Lomwe customs are centered around work and play.  The men build the houses, the barriers to protect the gardens, and the grain bins to store the maize.  They also like to make grass or reed mats.

In the past the men have been skilled hunters, but there is little game remaining to be hunted.  The major tasks of the women are cooking and caring for the children.  Also they enjoy making clay pots.  The young girls start helping their mothers at an early age often carrying their younger siblings on their backs when they can barely do so.  The Lomwe enjoy working together as evidenced by friends and neighbors working together cultivating one another's fields.

The religious leaning of the Lomwe vary greatly with the degree of penetration of Christianity.  The Baptist Union in Mozambique has had a strong influence in areas surrounding its churches.  However in general, the Lomwe are animists who still worship ancestral spirits.  Though most Lomwe would consider themselves Christians, the traditions of the ancestors greatly influence their daily lives.

Recent analysis has led to a classification of religion for the Malawi Lomwe as Traditional Religion.  In Mozambique, it is reported that Traditional Religion, Christianity and Islam are found among the Lomwe.

One source describes the general religious pattern of Mozambique this way:

Roughly 60 percent of the population practice traditional African religions, 30 percent are Christian, and 10 percent are Muslim (practice the religion of Islam). Most traditional African religions believe in one supreme being who acts through spirits and ancestors. Traditional religions are not necessarily viewed as incompatible with religions imported from Europe and northern Africa such as Christianity and Islam. Many Mozambican Christians continue to practice the witchcraft, sorcery, spells, and magic associated with traditional religions.

The Universities Mission to Central Africa began work at Magomero in Southern Malawi in 1861.  As the Lomwe are one of three major ethnic groups in that area, they were among the first to receive a Christian witness in Malawi.  So many of the Lomwe who came into Malawi from Mozambique in the 1930's were Roman Catholic that the Catholic Church in southeastern Malawi was sometimes called "the Lomwe Church."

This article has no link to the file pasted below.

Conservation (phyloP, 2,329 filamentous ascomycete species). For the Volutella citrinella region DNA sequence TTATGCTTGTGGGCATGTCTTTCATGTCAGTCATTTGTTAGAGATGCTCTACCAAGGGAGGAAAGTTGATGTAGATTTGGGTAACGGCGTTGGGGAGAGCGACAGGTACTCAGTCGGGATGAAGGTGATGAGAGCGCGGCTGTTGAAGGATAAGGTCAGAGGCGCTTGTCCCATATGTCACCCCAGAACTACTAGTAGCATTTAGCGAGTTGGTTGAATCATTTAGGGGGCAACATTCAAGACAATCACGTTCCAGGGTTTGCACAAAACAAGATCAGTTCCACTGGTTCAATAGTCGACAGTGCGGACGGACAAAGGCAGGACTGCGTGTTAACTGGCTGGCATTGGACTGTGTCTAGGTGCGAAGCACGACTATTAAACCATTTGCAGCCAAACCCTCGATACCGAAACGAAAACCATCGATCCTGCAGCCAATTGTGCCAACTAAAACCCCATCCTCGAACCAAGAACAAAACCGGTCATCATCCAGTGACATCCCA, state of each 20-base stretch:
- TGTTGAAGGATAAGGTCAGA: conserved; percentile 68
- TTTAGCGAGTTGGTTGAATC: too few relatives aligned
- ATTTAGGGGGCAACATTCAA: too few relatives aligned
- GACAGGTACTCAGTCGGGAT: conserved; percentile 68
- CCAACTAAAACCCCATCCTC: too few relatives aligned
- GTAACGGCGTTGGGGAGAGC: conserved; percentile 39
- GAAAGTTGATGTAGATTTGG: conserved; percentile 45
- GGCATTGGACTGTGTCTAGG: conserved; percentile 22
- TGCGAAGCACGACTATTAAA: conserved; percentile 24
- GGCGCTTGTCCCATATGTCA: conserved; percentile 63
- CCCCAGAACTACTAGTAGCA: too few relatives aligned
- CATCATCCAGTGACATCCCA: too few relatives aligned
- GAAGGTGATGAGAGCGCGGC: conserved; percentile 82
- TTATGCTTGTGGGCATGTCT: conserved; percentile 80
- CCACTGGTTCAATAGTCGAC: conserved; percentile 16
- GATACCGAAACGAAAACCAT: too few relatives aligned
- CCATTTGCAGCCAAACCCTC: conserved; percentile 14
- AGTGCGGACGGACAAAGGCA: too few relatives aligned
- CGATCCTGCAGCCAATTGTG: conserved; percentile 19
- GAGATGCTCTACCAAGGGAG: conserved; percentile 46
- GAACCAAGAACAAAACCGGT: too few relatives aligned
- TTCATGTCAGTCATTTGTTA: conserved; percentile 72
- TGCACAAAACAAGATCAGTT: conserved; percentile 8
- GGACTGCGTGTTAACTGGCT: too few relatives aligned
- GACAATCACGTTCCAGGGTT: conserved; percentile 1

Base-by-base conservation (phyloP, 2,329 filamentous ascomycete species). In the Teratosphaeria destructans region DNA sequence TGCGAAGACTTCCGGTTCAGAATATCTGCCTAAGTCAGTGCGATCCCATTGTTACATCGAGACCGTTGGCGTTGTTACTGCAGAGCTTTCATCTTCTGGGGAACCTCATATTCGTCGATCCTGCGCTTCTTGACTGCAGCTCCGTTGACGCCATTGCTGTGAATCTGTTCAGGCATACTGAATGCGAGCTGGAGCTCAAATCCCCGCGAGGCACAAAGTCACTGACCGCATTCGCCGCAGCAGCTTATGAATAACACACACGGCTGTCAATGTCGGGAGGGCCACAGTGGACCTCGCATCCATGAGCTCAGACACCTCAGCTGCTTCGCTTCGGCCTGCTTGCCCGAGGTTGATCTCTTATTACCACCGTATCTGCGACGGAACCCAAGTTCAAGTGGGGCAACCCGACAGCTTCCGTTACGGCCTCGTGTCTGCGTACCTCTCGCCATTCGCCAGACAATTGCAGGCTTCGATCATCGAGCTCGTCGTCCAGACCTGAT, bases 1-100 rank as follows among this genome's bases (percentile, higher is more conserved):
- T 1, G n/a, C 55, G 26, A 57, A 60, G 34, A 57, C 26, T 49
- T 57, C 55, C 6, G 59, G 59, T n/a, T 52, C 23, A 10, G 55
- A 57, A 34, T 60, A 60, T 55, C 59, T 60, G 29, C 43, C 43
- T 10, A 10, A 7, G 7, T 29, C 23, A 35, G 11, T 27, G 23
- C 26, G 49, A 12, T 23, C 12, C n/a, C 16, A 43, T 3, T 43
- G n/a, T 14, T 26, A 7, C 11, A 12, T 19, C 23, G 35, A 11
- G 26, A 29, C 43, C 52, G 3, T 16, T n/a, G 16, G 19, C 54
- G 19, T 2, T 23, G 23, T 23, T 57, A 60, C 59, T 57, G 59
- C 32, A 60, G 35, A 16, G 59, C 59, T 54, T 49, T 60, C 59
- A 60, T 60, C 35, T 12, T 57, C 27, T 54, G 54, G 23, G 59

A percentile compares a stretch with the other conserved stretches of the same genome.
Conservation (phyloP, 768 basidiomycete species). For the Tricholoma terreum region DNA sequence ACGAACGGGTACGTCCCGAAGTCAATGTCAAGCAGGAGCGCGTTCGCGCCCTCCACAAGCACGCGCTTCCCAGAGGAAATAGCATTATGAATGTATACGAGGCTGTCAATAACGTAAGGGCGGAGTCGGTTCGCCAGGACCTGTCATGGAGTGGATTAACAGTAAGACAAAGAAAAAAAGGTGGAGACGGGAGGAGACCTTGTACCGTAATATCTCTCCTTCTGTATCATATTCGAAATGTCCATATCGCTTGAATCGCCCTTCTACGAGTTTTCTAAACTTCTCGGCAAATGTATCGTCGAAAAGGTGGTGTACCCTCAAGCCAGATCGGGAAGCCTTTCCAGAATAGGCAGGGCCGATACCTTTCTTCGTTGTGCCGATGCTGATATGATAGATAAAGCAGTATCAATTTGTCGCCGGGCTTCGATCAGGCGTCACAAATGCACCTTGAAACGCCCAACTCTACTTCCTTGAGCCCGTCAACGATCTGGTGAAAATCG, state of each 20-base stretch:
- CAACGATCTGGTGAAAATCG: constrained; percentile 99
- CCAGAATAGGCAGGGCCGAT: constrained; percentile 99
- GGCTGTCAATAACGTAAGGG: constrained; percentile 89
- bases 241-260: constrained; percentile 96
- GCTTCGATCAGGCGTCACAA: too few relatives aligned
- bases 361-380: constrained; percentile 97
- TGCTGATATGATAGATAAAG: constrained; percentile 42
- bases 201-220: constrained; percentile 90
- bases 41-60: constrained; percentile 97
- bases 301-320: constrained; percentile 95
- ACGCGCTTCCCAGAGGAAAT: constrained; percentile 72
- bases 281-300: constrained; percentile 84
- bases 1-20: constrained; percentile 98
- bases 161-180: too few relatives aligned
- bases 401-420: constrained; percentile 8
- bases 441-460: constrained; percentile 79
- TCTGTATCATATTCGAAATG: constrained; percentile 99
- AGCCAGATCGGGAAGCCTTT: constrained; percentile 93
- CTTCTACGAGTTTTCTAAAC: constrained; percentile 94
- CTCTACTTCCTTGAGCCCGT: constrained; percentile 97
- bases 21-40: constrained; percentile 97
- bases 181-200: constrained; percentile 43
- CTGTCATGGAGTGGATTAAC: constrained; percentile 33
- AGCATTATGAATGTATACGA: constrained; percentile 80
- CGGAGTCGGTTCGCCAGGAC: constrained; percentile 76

Mozambique also has a greater than 100 year history of evangelistic effort among the Lomwe, especially due to the efforts of the Baptist Union of South Africa.

The Lomwe are very responsive to the Gospel.  About three-fourths of them would claim to be Christian with a few more Catholics than Protestants.  There is a New Testament in one of the Lomwe languages, but it was trnaslated in 1931.  The Old Testament translation is only about 2/3 finished.  An oral New Testament is available.

Official language: Portuguese
Capital City:  Maputo
People name: Lomwe of Mozambique
Language: Elomwe, sometimes Portuguese
Alternative Language Names: Chilomwe, Ngulu

Official languages:
Chewa and English
Capital city: Lilongwe
People name: Lomwe of Malawi
Language: Chilomwe and Chewa/Nyanja; about 2/3 have Chichewa/Chinyanja as a mother tongue
Alternative Language Names: Nguru

For more on the Lomwe

Lomwe — SIM
Lomwe Mozambique — Ethnologue  ngl
Lomwe, Malawi — Ethnologue  lon
Makhuwa-Lomwe Group
Mozambicans — Every Culture
Mozambique Fast Facts — BBC
Mozambique Country Profile — BBC


Boeder, Ralph.   Silent Majority.

Froise, Marjorie.  World Christianity: South Central Africa. Monrovia, California:  MARC, World Vision International, 1991.

Hall, Margaret and Tom Young.  Confronting Leviathan:  Mozambique Since Independence.  Athens, Ohio:  Ohio University Press, 1997.

Lindgren, N. E. and J. M. Schoffeleers  Rock Art and Nayu Symbolism in Malawi.  Limbe, Malawi:  Malawi Government, Department of Antiquities, 1985.

Ntara, Samuel Josia, trans. W. S. Kamphandira Jere.  The History of the Chewa.  Wiesbaden:  Franz Steiner Verlag GMBH, 1973.

Pachai, Bridglal, ed.  The Early History of Malawi.  London:  The Longman Group Ltd., 1972.

Malawi:  History of the Nation.  London:  The Longman Group Ltd., 1973.

Rafael, B. R.  A Short History of Malawi.  Limbe:  Montfort Press, 1985.

Sam Upton and Orville Boyd Jenkins
First written August 1996
Revised and first posted on OJTR 5 May 2006
Rewritten 4 October 2007
Last edited 17 September 2008

Copyright © 1996, 2007 Orville Boyd Jenkins
Permission granted for free download and transmission for personal or educational use.  Please give credit and link back.  Other rights reserved.